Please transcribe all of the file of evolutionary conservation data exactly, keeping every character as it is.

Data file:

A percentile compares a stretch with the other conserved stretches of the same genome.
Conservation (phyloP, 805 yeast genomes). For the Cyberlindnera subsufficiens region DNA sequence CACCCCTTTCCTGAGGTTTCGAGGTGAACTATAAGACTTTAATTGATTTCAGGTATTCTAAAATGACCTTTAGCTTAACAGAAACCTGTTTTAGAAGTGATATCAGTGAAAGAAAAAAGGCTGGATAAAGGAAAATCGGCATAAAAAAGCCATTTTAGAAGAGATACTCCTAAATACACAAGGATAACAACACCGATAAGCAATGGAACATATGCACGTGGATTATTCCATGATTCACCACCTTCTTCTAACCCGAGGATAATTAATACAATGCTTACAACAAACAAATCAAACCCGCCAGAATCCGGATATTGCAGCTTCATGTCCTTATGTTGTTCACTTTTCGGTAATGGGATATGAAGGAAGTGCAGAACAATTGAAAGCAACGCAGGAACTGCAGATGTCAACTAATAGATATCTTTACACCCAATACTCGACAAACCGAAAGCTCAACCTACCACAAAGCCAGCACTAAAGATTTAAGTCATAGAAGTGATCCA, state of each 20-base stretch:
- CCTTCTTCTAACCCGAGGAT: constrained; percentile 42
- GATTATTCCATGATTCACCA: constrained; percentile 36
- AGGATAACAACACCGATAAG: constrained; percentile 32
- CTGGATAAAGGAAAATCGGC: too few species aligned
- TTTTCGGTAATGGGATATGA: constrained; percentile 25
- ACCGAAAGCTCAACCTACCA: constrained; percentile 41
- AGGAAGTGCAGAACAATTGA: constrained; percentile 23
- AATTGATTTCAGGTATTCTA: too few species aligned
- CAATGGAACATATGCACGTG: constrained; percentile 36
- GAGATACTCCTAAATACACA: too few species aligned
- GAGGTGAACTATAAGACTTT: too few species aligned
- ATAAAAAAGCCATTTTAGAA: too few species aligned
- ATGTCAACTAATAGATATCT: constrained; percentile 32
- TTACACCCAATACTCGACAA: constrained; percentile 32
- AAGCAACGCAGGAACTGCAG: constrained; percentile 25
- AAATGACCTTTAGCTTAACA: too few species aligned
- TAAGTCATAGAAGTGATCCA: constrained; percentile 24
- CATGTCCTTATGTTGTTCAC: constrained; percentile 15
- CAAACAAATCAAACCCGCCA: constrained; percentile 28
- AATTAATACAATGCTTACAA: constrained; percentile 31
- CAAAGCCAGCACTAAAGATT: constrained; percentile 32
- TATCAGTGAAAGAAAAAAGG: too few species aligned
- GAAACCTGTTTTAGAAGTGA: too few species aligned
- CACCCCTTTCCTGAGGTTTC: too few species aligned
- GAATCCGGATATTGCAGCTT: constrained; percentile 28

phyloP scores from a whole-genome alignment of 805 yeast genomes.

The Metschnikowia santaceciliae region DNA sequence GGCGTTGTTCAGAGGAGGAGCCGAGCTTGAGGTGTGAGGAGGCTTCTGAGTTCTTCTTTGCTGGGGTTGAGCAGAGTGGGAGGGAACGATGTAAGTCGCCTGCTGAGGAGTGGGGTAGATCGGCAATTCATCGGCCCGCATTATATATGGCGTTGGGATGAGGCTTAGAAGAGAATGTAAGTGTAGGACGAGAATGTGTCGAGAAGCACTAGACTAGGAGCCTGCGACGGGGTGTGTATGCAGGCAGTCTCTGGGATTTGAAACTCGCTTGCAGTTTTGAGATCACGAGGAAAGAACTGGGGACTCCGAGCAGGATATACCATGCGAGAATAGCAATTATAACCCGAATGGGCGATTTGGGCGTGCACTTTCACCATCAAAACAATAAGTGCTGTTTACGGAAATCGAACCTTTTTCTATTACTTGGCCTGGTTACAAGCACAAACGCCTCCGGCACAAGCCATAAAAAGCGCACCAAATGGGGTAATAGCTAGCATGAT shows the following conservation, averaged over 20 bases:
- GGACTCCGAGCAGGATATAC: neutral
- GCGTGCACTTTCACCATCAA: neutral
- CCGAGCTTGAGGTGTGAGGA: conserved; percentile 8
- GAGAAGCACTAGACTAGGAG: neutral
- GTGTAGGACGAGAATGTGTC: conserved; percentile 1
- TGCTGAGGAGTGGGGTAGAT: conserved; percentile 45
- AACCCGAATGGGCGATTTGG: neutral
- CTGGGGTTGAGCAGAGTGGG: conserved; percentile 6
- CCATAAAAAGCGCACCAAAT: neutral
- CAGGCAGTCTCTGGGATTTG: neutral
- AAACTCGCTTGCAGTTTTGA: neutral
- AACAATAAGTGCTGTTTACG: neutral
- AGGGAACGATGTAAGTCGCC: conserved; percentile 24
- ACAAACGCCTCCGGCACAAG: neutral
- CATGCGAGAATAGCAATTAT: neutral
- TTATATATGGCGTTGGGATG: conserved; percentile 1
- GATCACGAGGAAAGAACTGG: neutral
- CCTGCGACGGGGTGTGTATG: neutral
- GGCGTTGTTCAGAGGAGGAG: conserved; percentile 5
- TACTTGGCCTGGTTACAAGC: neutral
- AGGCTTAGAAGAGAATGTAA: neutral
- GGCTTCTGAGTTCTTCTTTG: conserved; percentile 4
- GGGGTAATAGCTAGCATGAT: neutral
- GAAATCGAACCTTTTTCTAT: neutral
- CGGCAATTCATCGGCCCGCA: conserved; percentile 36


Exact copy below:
A percentile compares a stretch with the other conserved stretches of the same genome.
Conservation (phyloP, 805 yeast genomes). For the Cyberlindnera subsufficiens region DNA sequence CACCCCTTTCCTGAGGTTTCGAGGTGAACTATAAGACTTTAATTGATTTCAGGTATTCTAAAATGACCTTTAGCTTAACAGAAACCTGTTTTAGAAGTGATATCAGTGAAAGAAAAAAGGCTGGATAAAGGAAAATCGGCATAAAAAAGCCATTTTAGAAGAGATACTCCTAAATACACAAGGATAACAACACCGATAAGCAATGGAACATATGCACGTGGATTATTCCATGATTCACCACCTTCTTCTAACCCGAGGATAATTAATACAATGCTTACAACAAACAAATCAAACCCGCCAGAATCCGGATATTGCAGCTTCATGTCCTTATGTTGTTCACTTTTCGGTAATGGGATATGAAGGAAGTGCAGAACAATTGAAAGCAACGCAGGAACTGCAGATGTCAACTAATAGATATCTTTACACCCAATACTCGACAAACCGAAAGCTCAACCTACCACAAAGCCAGCACTAAAGATTTAAGTCATAGAAGTGATCCA, state of each 20-base stretch:
- CCTTCTTCTAACCCGAGGAT: constrained; percentile 42
- GATTATTCCATGATTCACCA: constrained; percentile 36
- AGGATAACAACACCGATAAG: constrained; percentile 32
- CTGGATAAAGGAAAATCGGC: too few species aligned
- TTTTCGGTAATGGGATATGA: constrained; percentile 25
- ACCGAAAGCTCAACCTACCA: constrained; percentile 41
- AGGAAGTGCAGAACAATTGA: constrained; percentile 23
- AATTGATTTCAGGTATTCTA: too few species aligned
- CAATGGAACATATGCACGTG: constrained; percentile 36
- GAGATACTCCTAAATACACA: too few species aligned
- GAGGTGAACTATAAGACTTT: too few species aligned
- ATAAAAAAGCCATTTTAGAA: too few species aligned
- ATGTCAACTAATAGATATCT: constrained; percentile 32
- TTACACCCAATACTCGACAA: constrained; percentile 32
- AAGCAACGCAGGAACTGCAG: constrained; percentile 25
- AAATGACCTTTAGCTTAACA: too few species aligned
- TAAGTCATAGAAGTGATCCA: constrained; percentile 24
- CATGTCCTTATGTTGTTCAC: constrained; percentile 15
- CAAACAAATCAAACCCGCCA: constrained; percentile 28
- AATTAATACAATGCTTACAA: constrained; percentile 31
- CAAAGCCAGCACTAAAGATT: constrained; percentile 32
- TATCAGTGAAAGAAAAAAGG: too few species aligned
- GAAACCTGTTTTAGAAGTGA: too few species aligned
- CACCCCTTTCCTGAGGTTTC: too few species aligned
- GAATCCGGATATTGCAGCTT: constrained; percentile 28

phyloP scores from a whole-genome alignment of 805 yeast genomes.

The Metschnikowia santaceciliae region DNA sequence GGCGTTGTTCAGAGGAGGAGCCGAGCTTGAGGTGTGAGGAGGCTTCTGAGTTCTTCTTTGCTGGGGTTGAGCAGAGTGGGAGGGAACGATGTAAGTCGCCTGCTGAGGAGTGGGGTAGATCGGCAATTCATCGGCCCGCATTATATATGGCGTTGGGATGAGGCTTAGAAGAGAATGTAAGTGTAGGACGAGAATGTGTCGAGAAGCACTAGACTAGGAGCCTGCGACGGGGTGTGTATGCAGGCAGTCTCTGGGATTTGAAACTCGCTTGCAGTTTTGAGATCACGAGGAAAGAACTGGGGACTCCGAGCAGGATATACCATGCGAGAATAGCAATTATAACCCGAATGGGCGATTTGGGCGTGCACTTTCACCATCAAAACAATAAGTGCTGTTTACGGAAATCGAACCTTTTTCTATTACTTGGCCTGGTTACAAGCACAAACGCCTCCGGCACAAGCCATAAAAAGCGCACCAAATGGGGTAATAGCTAGCATGAT shows the following conservation, averaged over 20 bases:
- GGACTCCGAGCAGGATATAC: neutral
- GCGTGCACTTTCACCATCAA: neutral
- CCGAGCTTGAGGTGTGAGGA: conserved; percentile 8
- GAGAAGCACTAGACTAGGAG: neutral
- GTGTAGGACGAGAATGTGTC: conserved; percentile 1
- TGCTGAGGAGTGGGGTAGAT: conserved; percentile 45
- AACCCGAATGGGCGATTTGG: neutral
- CTGGGGTTGAGCAGAGTGGG: conserved; percentile 6
- CCATAAAAAGCGCACCAAAT: neutral
- CAGGCAGTCTCTGGGATTTG: neutral
- AAACTCGCTTGCAGTTTTGA: neutral
- AACAATAAGTGCTGTTTACG: neutral
- AGGGAACGATGTAAGTCGCC: conserved; percentile 24
- ACAAACGCCTCCGGCACAAG: neutral
- CATGCGAGAATAGCAATTAT: neutral
- TTATATATGGCGTTGGGATG: conserved; percentile 1
- GATCACGAGGAAAGAACTGG: neutral
- CCTGCGACGGGGTGTGTATG: neutral
- GGCGTTGTTCAGAGGAGGAG: conserved; percentile 5
- TACTTGGCCTGGTTACAAGC: neutral
- AGGCTTAGAAGAGAATGTAA: neutral
- GGCTTCTGAGTTCTTCTTTG: conserved; percentile 4
- GGGGTAATAGCTAGCATGAT: neutral
- GAAATCGAACCTTTTTCTAT: neutral
- CGGCAATTCATCGGCCCGCA: conserved; percentile 36